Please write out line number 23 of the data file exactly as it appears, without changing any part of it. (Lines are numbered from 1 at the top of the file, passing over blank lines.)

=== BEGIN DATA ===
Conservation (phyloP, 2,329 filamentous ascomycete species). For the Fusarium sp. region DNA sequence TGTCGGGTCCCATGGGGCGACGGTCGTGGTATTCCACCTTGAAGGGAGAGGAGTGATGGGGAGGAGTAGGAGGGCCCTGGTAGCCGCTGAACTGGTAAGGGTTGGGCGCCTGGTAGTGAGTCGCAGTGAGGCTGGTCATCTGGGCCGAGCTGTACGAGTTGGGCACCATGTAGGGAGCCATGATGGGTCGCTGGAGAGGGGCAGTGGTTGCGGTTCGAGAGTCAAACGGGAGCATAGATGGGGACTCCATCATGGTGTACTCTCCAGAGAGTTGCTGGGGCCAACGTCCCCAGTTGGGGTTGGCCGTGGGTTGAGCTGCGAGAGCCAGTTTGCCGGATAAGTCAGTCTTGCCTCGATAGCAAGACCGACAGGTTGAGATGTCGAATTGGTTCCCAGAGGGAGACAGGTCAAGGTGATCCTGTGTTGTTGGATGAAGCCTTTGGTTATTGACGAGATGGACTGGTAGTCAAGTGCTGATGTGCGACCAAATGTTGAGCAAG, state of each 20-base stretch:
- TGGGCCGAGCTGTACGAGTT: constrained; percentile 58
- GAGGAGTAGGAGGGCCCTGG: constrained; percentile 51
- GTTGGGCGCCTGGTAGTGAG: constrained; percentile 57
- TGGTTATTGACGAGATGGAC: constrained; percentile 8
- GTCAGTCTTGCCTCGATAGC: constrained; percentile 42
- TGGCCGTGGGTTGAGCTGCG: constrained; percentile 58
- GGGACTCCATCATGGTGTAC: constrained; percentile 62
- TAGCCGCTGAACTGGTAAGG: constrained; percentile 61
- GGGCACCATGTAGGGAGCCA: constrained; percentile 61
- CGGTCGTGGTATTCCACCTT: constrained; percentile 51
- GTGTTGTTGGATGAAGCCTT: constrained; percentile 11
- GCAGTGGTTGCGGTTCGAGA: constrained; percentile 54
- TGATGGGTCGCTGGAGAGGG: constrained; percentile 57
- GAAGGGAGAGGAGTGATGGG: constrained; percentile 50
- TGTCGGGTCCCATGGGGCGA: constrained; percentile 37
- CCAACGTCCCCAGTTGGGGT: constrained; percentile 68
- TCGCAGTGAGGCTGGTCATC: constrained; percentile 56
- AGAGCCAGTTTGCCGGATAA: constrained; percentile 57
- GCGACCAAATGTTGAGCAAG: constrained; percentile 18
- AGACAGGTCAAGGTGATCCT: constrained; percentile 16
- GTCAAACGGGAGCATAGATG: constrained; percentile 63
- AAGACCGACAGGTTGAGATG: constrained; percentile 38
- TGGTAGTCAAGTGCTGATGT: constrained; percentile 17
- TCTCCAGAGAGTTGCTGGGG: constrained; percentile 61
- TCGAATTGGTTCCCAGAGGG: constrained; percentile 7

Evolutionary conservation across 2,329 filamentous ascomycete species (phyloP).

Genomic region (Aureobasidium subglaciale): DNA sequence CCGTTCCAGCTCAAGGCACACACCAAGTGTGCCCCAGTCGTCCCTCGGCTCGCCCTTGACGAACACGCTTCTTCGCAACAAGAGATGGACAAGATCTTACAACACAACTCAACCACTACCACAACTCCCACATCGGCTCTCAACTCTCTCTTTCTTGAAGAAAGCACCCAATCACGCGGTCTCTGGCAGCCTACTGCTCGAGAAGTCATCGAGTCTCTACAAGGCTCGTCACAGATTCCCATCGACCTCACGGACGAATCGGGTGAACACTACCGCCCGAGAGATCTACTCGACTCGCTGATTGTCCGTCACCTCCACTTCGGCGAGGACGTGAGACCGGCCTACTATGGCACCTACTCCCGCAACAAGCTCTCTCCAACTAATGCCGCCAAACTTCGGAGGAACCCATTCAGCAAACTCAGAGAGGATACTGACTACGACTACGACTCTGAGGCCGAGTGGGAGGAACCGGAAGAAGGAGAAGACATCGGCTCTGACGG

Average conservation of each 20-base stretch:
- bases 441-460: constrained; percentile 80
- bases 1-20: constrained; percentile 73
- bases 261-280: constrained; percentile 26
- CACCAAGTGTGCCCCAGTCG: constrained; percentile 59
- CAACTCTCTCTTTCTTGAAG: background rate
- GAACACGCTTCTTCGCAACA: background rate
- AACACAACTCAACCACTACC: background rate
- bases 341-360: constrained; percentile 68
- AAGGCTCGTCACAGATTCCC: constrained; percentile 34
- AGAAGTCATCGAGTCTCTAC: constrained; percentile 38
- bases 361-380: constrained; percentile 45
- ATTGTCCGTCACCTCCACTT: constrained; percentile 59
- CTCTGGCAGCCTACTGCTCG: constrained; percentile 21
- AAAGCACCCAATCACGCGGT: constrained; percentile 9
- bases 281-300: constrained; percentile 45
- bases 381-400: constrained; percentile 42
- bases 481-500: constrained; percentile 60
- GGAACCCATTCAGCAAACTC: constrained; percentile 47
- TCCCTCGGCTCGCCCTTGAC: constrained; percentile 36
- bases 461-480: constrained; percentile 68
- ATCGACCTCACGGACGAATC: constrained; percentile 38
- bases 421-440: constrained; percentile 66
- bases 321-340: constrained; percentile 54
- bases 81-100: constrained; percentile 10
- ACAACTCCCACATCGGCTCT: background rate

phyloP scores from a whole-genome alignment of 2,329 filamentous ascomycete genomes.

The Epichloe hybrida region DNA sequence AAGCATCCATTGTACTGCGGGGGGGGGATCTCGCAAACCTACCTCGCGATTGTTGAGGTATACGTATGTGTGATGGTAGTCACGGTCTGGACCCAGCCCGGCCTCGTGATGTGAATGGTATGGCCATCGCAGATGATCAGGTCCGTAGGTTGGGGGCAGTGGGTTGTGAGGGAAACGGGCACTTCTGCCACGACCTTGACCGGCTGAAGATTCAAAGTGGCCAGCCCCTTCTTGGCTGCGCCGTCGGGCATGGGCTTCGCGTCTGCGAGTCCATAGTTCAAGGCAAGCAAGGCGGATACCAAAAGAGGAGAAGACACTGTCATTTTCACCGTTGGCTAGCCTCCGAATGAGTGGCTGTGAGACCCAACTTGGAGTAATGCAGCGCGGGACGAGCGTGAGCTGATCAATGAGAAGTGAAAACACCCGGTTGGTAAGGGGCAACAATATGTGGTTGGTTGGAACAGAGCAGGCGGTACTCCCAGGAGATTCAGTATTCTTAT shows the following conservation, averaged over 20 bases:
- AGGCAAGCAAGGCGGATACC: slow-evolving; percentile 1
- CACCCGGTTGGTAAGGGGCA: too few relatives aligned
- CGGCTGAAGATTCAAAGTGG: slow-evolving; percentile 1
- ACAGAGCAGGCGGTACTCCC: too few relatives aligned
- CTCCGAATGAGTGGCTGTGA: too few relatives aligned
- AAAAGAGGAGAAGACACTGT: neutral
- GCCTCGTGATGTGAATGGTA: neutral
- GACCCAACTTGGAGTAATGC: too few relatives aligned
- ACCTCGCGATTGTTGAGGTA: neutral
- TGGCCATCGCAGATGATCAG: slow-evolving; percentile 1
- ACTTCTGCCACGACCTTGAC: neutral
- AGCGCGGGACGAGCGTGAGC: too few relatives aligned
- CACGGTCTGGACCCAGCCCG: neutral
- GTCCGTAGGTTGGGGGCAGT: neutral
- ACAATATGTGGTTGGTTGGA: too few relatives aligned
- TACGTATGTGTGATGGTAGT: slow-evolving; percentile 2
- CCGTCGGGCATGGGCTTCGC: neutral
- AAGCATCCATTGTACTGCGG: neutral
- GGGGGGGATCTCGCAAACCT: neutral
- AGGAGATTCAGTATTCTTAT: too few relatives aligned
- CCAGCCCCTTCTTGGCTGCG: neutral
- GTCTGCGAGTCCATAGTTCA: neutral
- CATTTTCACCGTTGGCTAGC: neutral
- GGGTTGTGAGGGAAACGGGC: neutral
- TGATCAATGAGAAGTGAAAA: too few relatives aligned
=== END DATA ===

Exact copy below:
- AAGACCGACAGGTTGAGATG: constrained; percentile 38